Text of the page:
Banjul

Overview

Introduction

The Gambia's sleepy river capital, Banjul, and the surrounding area (the towns and beaches around the capital are sometimes collectively referred to as Kombo) offer good food, beaches and great bird-watching, all of which can make it worth a stay of a couple of days. The area is the focus of the package-tour industry, so it offers plenty of accommodations and services (which will be particularly welcome if you've been spending time in less-developed parts of Africa).

While in town, visit the Albert Market (African market) and the National Museum (prehistoric, historic and ethnographic displays). Religious sites include the interesting Catholic cathedral, the smaller St. Mary's Anglican Cathedral (it has a corrugated metal roof) and the Great Mosque (the majority of Gambians are Muslims).

Changes in the political landscape of Banjul have brought additions to the physical landscape. Completed in 1996, a monument called Arch 22 commemorates Yahya Jammeh's 1994 coup. The 115-ft-/35-m-high arch, complete with eight Doric columns, contains a museum full of such underwhelming artifacts as the chair Jammeh sat in to announce his coup. In front of the arch, a large bronze sculpture depicts a Gambian soldier rescuing (or, as cynics suggest, kidnapping) a child.

Be on the lookout for informal soccer games, games of cricket at the Victoria Recreation Ground, cows coming home from pasture (via the beach) and people preparing fish for the market. On weekend afternoons, you can see wrestling matches (sign up for one of the organized trips that leave from the hotels).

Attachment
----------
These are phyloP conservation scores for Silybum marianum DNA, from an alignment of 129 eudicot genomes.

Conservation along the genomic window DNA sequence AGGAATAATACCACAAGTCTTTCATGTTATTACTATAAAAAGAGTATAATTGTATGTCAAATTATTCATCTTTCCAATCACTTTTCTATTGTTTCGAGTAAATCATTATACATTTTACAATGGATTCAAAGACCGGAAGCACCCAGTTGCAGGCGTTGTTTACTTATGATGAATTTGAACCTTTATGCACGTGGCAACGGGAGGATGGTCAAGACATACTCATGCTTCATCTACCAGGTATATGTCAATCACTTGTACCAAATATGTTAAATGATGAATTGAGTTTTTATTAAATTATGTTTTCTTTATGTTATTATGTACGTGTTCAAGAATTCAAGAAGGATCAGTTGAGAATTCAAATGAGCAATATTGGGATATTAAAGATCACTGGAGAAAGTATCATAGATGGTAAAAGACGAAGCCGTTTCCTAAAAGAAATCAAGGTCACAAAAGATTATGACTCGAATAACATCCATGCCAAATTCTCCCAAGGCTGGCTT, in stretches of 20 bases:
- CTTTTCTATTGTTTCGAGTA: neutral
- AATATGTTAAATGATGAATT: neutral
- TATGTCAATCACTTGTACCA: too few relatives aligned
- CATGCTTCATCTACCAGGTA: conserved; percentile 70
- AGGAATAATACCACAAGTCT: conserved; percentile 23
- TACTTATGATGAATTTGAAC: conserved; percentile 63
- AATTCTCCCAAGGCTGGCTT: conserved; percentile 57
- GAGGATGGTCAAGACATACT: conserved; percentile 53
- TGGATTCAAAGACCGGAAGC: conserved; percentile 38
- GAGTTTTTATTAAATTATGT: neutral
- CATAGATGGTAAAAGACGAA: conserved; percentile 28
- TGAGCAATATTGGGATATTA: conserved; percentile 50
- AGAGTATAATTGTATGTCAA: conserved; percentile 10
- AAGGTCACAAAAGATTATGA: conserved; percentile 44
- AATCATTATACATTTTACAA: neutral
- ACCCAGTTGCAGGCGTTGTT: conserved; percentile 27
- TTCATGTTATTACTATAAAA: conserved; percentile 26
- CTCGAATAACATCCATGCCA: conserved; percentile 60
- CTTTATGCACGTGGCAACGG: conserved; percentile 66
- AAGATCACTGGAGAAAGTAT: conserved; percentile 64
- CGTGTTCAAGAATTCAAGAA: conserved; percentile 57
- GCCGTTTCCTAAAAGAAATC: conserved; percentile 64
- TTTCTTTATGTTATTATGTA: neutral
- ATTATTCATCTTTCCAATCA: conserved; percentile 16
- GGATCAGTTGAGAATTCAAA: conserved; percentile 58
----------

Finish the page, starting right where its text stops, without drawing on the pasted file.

Resorts can be found nearby in Bakau, Fajara, Kotu and Kololi. Serekunda, a town just south of the capital, has a more authentic West African atmosphere than the resorts, and it's only a 10-minute ride to the beaches. Local tour companies operate a variety of day trips and cruises, including bird-watching excursions, trips into Senegal and ventures to nearby Bijilo Forest Monkey Park, Katchically Crocodile Pond and Abuko Nature Reserve. Abuko is an impressive park 15 mi/20 km southwest of Banjul and may be visited on an organized tour, but we prefer to go by bush taxi or minibus so we can walk the reserve's trails in relative solitude. Most visitors will see red colobus and green vervet monkeys, Gambian sun squirrels and other small wildlife. However, far more amazing are the 200-plus species of birds that either live there permanently or winter there. A stream surrounded by a forest runs through the center of the reserve. Banjul is 125 mi/200 km west of Georgetown.

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